About 739,000 acres of public lands in New Mexico became a big news story this year. At the end of April, President Donald Trump signed an executive order directing U.S. Department of the Interior Secretary Ryan Zinke to review a number of national monument designations, including two in New Mexico, made under the Antiquities Act since 1996. See all of our year-end stories

The two New Mexico monuments were the Rio Grande del Norte National Monument near Taos and Organ Mountains-Desert Peaks National Monument near Las Cruces

The executive order was a gift to Utah Sen. Orrin Hatch, who had been seeking a way to diminish protections of two monuments in Utah, Bears Ears and Grand Staircase-Escalante. At the signing ceremony for the order, Trump recognized Utah Gov. Gary Herbert, Utah Sen. Mike Lee and in particular, Hatch. “Believe me, he’s tough.

Covering the environment in the age of Trump

Writing about the environment wasn’t always a breaking news beat. Sure, there were wildfires and toxic spills. But those were exceptions, not the rule. Environment reporting during the administration of George W. Bush meant keeping a close eye on the activities of Vice President Dick Cheney and Deputy Chief of Staff Karl Rove, who we saw centralize White House control over agencies in a way that hadn’t happened before. That administration was notorious for rewriting scientific documents before publication and holding frequent briefings with high-level agency employees.

State water rights experts: Controversial water project is ‘speculative’

Almost 100 people packed into the Catron County Courthouse in Reserve, N.M. last week for a hearing about plans to pump groundwater from beneath the Plains of San Agustin in southwestern New Mexico. Augustin* Plains Ranch, LLC wants to pump 54,000 acre-feet of water—more than 17 billion gallons—each year from the aquifer and pipe it to commercial or municipal water customers hundreds of miles away. The state has rejected similar applications from the company twice. Now, a third application is pending before the New Mexico Office of the State Engineer, which administers the state’s water resources. The final decision will lie with the State Engineer, a position currently held by Tom Blaine, who was appointed by Gov. Susana Martinez three years ago.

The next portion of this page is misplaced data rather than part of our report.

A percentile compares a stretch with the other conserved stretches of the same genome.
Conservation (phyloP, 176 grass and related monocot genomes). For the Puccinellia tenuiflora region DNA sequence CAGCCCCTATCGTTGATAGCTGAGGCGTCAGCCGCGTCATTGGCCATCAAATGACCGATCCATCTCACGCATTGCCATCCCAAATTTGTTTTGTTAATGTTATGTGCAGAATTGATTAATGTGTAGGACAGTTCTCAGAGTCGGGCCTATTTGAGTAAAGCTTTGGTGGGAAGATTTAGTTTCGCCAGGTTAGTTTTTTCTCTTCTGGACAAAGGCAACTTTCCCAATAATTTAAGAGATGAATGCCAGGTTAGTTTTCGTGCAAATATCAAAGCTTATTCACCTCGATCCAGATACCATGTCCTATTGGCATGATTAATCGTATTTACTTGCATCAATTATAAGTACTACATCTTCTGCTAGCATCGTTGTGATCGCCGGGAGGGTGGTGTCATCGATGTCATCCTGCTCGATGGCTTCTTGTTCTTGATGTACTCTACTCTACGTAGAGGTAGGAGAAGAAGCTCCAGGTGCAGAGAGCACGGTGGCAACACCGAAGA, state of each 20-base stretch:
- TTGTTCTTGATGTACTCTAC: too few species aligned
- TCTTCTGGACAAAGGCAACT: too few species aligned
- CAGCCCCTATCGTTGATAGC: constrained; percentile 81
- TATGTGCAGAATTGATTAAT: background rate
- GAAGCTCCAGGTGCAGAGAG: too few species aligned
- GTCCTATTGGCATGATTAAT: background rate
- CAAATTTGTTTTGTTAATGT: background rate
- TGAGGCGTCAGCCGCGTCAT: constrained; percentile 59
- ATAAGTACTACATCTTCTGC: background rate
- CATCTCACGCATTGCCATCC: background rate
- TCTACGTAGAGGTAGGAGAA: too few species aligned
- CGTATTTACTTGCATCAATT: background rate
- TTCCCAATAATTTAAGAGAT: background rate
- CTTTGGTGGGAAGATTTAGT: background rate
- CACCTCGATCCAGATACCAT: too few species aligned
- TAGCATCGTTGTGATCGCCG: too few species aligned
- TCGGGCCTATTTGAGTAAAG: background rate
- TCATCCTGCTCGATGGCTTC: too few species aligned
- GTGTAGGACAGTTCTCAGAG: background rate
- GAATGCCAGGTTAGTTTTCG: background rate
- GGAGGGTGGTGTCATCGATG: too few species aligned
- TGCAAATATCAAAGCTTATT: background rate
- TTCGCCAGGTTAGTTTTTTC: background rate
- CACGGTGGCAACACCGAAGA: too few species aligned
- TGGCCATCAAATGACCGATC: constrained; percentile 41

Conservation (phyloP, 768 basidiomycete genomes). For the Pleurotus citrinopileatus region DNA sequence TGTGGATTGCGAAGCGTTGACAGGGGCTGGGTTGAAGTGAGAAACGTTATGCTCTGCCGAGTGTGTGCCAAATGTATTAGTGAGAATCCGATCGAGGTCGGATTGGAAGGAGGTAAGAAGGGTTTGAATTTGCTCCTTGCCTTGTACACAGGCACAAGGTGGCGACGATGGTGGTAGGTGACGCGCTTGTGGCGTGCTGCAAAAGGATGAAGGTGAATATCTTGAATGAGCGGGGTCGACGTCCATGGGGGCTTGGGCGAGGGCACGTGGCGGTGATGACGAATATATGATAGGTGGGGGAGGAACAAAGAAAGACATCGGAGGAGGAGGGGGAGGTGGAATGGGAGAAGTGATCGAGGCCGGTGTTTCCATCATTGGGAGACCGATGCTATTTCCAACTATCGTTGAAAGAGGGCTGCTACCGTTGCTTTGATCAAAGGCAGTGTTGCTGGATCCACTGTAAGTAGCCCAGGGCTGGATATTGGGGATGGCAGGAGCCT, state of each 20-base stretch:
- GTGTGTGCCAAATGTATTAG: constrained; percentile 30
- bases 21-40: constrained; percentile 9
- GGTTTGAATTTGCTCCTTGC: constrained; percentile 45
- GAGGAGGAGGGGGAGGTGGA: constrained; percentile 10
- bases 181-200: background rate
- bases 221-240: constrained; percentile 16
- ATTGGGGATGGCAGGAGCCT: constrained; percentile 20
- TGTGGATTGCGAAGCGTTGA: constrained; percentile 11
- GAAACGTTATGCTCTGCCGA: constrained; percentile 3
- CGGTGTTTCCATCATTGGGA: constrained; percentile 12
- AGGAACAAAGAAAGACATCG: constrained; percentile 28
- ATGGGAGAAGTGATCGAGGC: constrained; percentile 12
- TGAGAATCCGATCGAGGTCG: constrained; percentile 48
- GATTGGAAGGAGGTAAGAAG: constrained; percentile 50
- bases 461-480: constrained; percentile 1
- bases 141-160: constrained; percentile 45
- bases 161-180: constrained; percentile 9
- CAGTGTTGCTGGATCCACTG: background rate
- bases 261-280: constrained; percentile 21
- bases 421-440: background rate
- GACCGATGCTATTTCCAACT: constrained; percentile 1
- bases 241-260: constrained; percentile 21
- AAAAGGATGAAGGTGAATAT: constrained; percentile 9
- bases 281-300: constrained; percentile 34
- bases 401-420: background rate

NM AG joins California on support for methane-waste rule

New Mexico Attorney General Hector Balderas has again joined forces with California Attorney General Xavier Becerra, this time in a lawsuit against the Trump administration over its suspension of a rule to reduce methane emissions from the oil and gas industry. Earlier this month, U.S. Department of the Interior Secretary Ryan Zinke delayed implementation of the Obama-era requirement until January 2019. The U.S. Bureau of Land Management rule would have cut methane released from wells and infrastructure on federal and tribal lands by limiting routine flaring and requiring that operators modernize leak-detection technology and fix the leaks they found. It also prevented operators from venting methane directly into the atmosphere in most circumstances. New Mexico and California had supported the original rule, saying it would benefit states in three key ways: generating more annual revenue by cutting natural gas waste, protecting public health from harmful air pollution and reducing the impacts of climate change.

A ‘grand adventure in learning’ along the Rio Grande for students

On a chilly, late-November morning, commuters rumble across the bridge over the Rio Grande on Avenida César Chávez in Albuquerque. Near the river below, two students from the South Valley Academy demonstrate how to measure groundwater levels. Alberto Martinez lowers the aptly-named beeper tape into a vertical pipe in the ground and cranks the reel. When the weighted end of the cable hits water, it beeps. Lynette Diaz records the depth at which it hits groundwater—211 centimeters if you’re curious—and the two head to the next station.